Report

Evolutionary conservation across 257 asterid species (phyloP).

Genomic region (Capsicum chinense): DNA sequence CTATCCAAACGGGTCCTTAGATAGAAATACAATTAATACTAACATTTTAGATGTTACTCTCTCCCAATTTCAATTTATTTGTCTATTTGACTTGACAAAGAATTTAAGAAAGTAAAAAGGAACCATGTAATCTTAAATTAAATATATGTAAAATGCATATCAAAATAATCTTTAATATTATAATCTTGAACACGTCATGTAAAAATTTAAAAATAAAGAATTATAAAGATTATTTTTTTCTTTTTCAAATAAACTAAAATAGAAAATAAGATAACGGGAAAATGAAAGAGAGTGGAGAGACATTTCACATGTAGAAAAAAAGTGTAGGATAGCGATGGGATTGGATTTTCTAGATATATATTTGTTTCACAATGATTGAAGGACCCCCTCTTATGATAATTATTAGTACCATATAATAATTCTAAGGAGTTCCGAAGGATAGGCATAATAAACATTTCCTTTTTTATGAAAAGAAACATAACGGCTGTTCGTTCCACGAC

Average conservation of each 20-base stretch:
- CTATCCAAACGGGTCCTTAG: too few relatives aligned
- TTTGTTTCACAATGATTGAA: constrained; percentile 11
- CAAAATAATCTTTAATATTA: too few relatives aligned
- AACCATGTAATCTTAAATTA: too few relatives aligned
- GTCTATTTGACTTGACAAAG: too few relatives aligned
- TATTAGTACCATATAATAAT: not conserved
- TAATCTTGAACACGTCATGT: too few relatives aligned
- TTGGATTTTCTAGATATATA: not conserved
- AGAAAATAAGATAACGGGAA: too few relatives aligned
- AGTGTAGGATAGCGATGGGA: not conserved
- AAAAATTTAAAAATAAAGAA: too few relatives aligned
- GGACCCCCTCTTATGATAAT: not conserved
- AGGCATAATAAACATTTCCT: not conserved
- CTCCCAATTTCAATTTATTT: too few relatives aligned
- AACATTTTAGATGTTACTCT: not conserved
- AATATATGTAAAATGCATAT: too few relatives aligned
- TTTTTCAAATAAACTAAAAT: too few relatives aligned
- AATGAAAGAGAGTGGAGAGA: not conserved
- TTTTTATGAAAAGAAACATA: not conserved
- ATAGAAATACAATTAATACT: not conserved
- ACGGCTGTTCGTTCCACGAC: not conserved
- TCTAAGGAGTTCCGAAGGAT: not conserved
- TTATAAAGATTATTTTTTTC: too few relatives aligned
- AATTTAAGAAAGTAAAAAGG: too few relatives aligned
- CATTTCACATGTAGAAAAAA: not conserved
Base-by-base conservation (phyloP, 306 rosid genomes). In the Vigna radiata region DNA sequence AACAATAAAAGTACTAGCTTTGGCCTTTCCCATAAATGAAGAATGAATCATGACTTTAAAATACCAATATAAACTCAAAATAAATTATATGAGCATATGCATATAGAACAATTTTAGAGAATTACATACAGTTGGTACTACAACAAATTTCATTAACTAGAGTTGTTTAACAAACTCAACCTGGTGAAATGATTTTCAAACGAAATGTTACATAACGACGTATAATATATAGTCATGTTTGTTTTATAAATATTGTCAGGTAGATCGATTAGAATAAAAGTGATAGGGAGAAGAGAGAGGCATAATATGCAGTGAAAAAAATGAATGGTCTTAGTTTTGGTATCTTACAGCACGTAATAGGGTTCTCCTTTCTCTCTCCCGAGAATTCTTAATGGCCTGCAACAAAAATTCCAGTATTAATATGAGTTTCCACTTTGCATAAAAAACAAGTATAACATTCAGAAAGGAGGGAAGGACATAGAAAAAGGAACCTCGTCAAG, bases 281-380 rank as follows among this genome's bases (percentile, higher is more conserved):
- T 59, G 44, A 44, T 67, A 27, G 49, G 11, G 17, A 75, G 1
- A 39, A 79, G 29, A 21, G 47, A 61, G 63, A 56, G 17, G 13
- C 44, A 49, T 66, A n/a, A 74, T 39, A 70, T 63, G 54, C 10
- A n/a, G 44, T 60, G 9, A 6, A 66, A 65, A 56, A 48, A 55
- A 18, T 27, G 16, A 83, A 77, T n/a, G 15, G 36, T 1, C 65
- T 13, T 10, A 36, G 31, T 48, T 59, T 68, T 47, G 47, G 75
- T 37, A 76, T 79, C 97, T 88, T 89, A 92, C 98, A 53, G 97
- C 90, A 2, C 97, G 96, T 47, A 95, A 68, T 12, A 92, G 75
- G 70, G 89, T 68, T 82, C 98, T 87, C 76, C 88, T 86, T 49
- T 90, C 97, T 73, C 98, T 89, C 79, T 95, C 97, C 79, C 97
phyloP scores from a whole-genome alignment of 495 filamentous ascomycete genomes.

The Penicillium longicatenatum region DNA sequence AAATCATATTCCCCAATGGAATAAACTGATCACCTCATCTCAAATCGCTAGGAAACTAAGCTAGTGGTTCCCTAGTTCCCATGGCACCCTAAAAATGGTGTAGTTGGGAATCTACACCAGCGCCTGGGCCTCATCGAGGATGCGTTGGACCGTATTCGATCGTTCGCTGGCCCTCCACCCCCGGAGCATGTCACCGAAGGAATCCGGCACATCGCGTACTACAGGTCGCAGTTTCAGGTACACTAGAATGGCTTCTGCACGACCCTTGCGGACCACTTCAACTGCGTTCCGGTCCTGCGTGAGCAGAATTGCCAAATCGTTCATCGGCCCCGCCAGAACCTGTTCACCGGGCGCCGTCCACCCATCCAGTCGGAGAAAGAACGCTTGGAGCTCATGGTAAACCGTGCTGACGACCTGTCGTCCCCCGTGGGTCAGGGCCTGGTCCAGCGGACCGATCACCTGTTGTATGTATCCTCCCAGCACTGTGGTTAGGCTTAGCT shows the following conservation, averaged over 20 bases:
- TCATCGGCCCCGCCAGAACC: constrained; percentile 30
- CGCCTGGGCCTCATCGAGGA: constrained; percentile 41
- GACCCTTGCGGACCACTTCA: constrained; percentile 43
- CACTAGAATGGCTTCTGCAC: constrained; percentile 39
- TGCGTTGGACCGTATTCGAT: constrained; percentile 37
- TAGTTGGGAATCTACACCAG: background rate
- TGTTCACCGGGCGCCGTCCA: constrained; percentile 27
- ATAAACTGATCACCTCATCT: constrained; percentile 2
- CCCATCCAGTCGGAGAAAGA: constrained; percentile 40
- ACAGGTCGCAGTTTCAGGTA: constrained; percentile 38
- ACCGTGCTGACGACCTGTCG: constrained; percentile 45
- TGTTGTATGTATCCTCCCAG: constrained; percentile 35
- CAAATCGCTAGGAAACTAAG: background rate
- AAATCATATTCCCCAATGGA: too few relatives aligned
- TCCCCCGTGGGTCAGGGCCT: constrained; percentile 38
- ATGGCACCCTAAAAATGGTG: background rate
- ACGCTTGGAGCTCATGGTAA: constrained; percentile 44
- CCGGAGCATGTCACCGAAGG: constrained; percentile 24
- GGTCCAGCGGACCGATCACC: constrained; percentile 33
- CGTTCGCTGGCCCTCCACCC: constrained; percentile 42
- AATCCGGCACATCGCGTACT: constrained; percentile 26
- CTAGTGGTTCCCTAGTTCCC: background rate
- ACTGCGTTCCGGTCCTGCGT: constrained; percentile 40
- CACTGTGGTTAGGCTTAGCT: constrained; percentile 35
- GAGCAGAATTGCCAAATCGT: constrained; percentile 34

C1: Chapters 8 & 10 Trigonometry Dr J Frost (jfrost@tiffin.kingston.sch.uk) Last modified: 28th September 2013 Sin Graph What does it look like? -360 -270 -180 -90 ? 90 180 270 360 Sin Graph What do the following graphs look like? -360 -270 -180 -90 90 180 270 Suppose we know that sin(30) = 0.5. By thinking about symmetry in the graph, how could we work out: sin(150) = 0.5? sin(-30) = -0.5? sin(210) = -0.5 ? 360 Cos Graph What do the following graphs look like? -360 -270 -180 -90 ? 90 180 270 360 Cos Graph What does it look like? -360 -270 -180 -90 90 180 270 Suppose we know that cos(60) = 0.5. By thinking about symmetry in the graph, how could we work out: cos(120) = -0.5 ? cos(-60) = 0.5? cos(240) = -0.5 ? 360 Tan Graph What does it look like? -360 -270 -180 -90 ? 90 180 270 360 Tan Graph What does it look like? -360 -270 -180 -90 90 180 270 Suppose we know that tan(30) = 1/√3. By thinking about symmetry in the graph, how could we work out: tan(-30) = -1/√3 ? tan(150) = -1/√3 ? 360 Laws of Trigonometric Functions We saw for example sin(30) = sin(150) and cos(30) = cos(330). It’s also easy to see by looking at the graphs that cos(40) = sin(50). What laws does this give us? ! sin(x) = sin(180? – x) cos(x) = cos(360? – x) sin and cos repeat every 360? tan repeats every 180? sin(x) = cos(90?– x) Bro Tip: These 5 things are pretty much the only thing you need to learn from this Chapter! Practice Find all the values in the range 0 to 360 for which sin/cos/tan will be the same. 1 ? sin(30) = sin(150) ? cos(70) = cos(290) 2 ? cos(30) = cos(330) 3 sin(-10) = sin(190) ? = sin(350) ? 4 cos(-40) = cos(40) ? = cos (320) 5 sin(20) = cos(70) ? 6 sin(80) = sin(100) ? 7 8 11 cos(-25) = cos(25) ? = cos(335) ? 9 10 cos(80) = sin(10) ? ? sin(15) = sin(165) sin(-60) = sin(240) ? = sin(300) ? 12 ? tan(80) = sin(260) Dr Frost’s technique for remembering trig values (once described by a KGS tutee of mine as ‘the Holy Grail of teaching’) I literally picture this table in my head when I’m trying to remember my values. 0 45 All the values in this square are over 2. 90 30 60 sin 0 _1_ √2 1 _1_ 2 √3 2 cos 1 _1_ √2 0 √3 2 _1_ 2 tan 0 1 _1_ √3 √3 All the surds in this block are √2 The diagonals starting from the top left are rational. The other values in the square are not. All the surds in this block are √3 I remember that out of tan(30) and tan(60), one is 1/√3 and the other √3. However, by considering the graph of tan, clearly tan(30) < tan(60), so tan(30) must be the smaller one, 1/√3 Practice 0 45 90 30 60 sin 0 ? _1_ ? √2 1 ? _1_ ?2 √3 ?2 cos ?1 _1_ ? √2 ?0 √3 ?2 _1_ ?2 tan ? 0 ? _1_ ? √3 √3 1 ? ‘Magic Triangles’ You can easily work out sin(45), cos(45), sin(30), tan(30) etc. if you were ever to forget. ? √2 1 45 1 _1_ sin(45) = ? √2 30 2 ? √3 60 1? _√3_ cos(30) = ? 2 Angle quadrants Unlike bearings, angles are generally measured anticlockwise starting from the x-axis. y S A 124° x T C By labelling the 4 quadrants ASTC (mnemonic: Alan Sugar Talks Crap), we can tell with Sin, Cos, Tan, or All the trigonometric functions will give a positive value for that angle. sin(124) will be: positive ? cos(34) will be: positive ? tan(100) will be: negative ? cos(213) will be: negative ? tan(213) will be: positive ? Angle quadrants Given that sin α = 2/5, and that α is obtuse, find (without a calculator) the exact value of cos α. cos ф = √21? / 5 5? Therefore thinking about ASTC: 2? ? /5 cos α = -√21 ф ? √21 Imagine working instead with the acute angle ф such that sin ф = 2/5 (We can alternatively think about the graphs of sin and cos) Angle quadrants 1 Given that tan α = 5/12, and that α is acute, find the exact value of sin α and cos α. ? ? sin α = 5/13, cos α = 12/13 2 Given that cos α = -3/5, and that α is obtuse, find the exact value of sin α and tan α. ? tan α = -4/3 ? sin α = 4/5, 3 Given that tan α = -√3, and that α is reflex, find the if tan α is negative, then is our reflex exact value of sin α and tan α. Hint: angle between 180 and 270, or 270 and 360? ? sin α = -√3/2, cos α = 1/2? Onwards to Chapter 10... The only 2 identities you need this chapter... r ? y = r sin ? x = r cos 1 2 sin = y/r and cos = x/r and tan = y/x Pythagoras gives you... sin = tan? cos ? 2=1 sin2 + cos Examples of use 1 Simplify sin2 3 + cos2 3 =1 ? Simplify 5 – 5sin2 = 5cos2? 3 Given that p = 3 cos and q = 2 sin , show that 4p2 + 9q2 = 36. 2 Show that: cos 4 − sin4 2 ≡ 1 − tan 2 cos This box is intentionally left blank. Solving Trigonometric Equations Edexcel May 2013 (Retracted) = 123.44, ?176.57 Bro Tips for solving: 1. If 0 ≤ < 180, then what range does 2 – 30 have? 2. Immediately after the point at which you do sin-1 of both sides, list out the other possible angles in the above adjusted range. Recall that sin(x) = sin(180-x) and that sin repeats every 360. Solving Trigonometric Equations Edexcel June 2010 a b tan = 0.4? tan 2x = 0.4 0 ≤ 2x < 720 2x = 21.801, 201.801,? 381.801, 561.801, x = 10.9, 100.9, 190.9, 280.9 Solving Trigonometric Equations Edexcel Jan 2010 (2sin x – 1)(sin x + 3) = 0 sin x = 0.5 or? sin x = -3 x = 30°, 150° Bro Tip: In general, when you have sin and cos, and one is squared, change the squared term to be consistent with the other. Exercises Edexcel Jan 2009 Edexcel Jun 2009 ? ? = −45°, 135°, 23.6°, 156.4° = 41.4°, 318.6° Edexcel Jun 2008 284.5, 435.5, ? 644.5 Edexcel Jan 2008 65, 155 ? 40 80 160 ? 200 280 320 Edexcel Jan 2013 41.2, 85.5, 161.2 ? θ = 230.785, 309.23152, 50.8, 129.2 ? Things to remember 1 If you square root both sides, don’t forget the +-. You’ll probably lose 2 marks otherwise. sin2 3x = 1/2 sin 3x = 1/√2 2 Don’t forget solutions. If you have sin, you’ll always be able to get an extra solution by using 180 – x. If you have cos you can get an extra one using 360-x. 3 Remember that tan repeats every 180, sin/cos every 360. 4 If you had sin2x and cos x, you’d replace the sin2 x with 1 – cos2 x. You’d then have a quadratic in terms of cos x which you can factorise. 5 Check whether the question expects you to give your answers in degrees or radians. If they say 0 ≤ x < , then clearly they want radians.